To err is human, but sometimes the smallest error can turn out to be the costliest ones. Similarly, in our development process, some mistakes can be catastrophic but these can be avoided with observations and some cool tricks. And as a wise man had said,
“We should not feel bad about the mistakes if we are learning from them.”
So, here we are going to talk about some of the mistakes a developer tends to do with the tips to avoid them.
Lack of Planning:
Naturally, you are eager to write codes and so some of you start writing it in your IDE/Editor without any plans. However, it is the wrong way of starting with code.
You need to think and plan how you are going to write the code before you start. Following a systematic approach as this would help:
- Understand the problem statement
- Find out all possible solutions and pick the best one
- Identify the correct data-structure
- Design the object model (LLD)
- Pick or create a framework (code behaviours, directory structure etc.)
Then you can proceed with writing the code and modify it as required. Programming does not mean only writing lines of code, it’s a combination of step-by-step processes of different actions.
No Test Cases:
Even though you are confident about the code, proceeding without test cases is a recipe of disaster as it is prone to be error-laden.
If you test the code manually, there is nothing wrong with it. But, it is better if the manual test should be replicated as automated tests. Next time after adding new codes these test cases would run to check all the validations needed.
There is a huge possibility that you’ll forget to test the code with all the previously successful validation after each code change. Test cases can do that.
If possible it’s better to design your validation before writing code. Test-Driven Development (TDD) is a better way of how you think and design your feature.TDD is not for all projects, but if we can use it, it will be beneficial.
“Always code as if the guy who ends up maintaining your code will be a violent psychopath who knows where you live.”— John Woods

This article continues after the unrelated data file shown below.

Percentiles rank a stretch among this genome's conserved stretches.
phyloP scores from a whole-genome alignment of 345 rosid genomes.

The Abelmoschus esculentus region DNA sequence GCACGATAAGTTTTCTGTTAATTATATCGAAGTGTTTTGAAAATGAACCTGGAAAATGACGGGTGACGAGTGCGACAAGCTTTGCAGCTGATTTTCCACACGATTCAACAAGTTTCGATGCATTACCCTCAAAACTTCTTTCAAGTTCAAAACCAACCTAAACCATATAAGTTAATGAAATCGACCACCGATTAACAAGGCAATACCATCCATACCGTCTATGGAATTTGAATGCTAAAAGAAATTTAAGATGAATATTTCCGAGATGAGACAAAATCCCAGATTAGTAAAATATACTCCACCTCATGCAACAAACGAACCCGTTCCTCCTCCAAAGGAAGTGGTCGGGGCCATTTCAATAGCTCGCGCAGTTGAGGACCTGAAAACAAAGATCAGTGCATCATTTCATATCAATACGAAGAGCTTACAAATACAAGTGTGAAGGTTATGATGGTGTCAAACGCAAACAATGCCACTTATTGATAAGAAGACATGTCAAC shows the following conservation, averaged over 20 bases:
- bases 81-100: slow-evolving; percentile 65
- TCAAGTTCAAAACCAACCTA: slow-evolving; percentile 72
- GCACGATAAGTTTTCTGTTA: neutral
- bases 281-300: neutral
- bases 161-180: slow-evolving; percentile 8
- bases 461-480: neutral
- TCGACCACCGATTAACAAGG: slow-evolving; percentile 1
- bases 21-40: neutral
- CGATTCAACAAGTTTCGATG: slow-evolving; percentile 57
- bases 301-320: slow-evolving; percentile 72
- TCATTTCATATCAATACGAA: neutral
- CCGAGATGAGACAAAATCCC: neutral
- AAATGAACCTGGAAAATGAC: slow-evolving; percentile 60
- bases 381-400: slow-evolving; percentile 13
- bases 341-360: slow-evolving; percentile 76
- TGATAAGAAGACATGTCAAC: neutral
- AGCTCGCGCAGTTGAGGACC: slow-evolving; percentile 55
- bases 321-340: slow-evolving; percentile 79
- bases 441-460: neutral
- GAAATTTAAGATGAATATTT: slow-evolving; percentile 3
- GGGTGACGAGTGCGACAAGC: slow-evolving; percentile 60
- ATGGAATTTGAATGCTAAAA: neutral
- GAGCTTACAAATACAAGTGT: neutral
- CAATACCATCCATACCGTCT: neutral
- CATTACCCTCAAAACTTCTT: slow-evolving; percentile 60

The quality of the code is essential, and the readability is absolutely uncompromisable. Coding is a way to communicate the implementation. Here are a few mistakes to be taken care of:
- Using multiple lines in a method. You should always break methods into smaller ones.
A method should not have more than 10 lines.
- Using short, generic, or type-based variable names. Give your variables descriptive and non-ambiguous names.
- Using shortcuts, a workaround to avoid spending more time on some problem is not a good habit.
- Not sticking with indentation, capitalization must be avoided. Usage of Linting and formating tools can minimize a lot of issues.
The excessive use of conditional logic is not good. Find out the best simple alternatives approach.
Sensitive Data Leak:
As a developer, it’s your responsibility to ensure there is no sensitive data shared during the development process.
There’s a known problem in server configuration and deploying when you have to store your private data such as database passwords, application secret-keys, environment configurations and so on inside the git repository. Even if this repository is private, it is a security risk to just publish them on the world wide web.
There are certain tools that can be used like git users can use git-secrets to prevent committing any sensitive information to a repository. Also, tools like repo-supervisor, truffleHog are very helpful in scanning the repositories to find out if there is sensitive information-pushed accidentally.
Some of you used to add comments before obvious code blocks. We should avoid comments as much as possible with naming elements properly.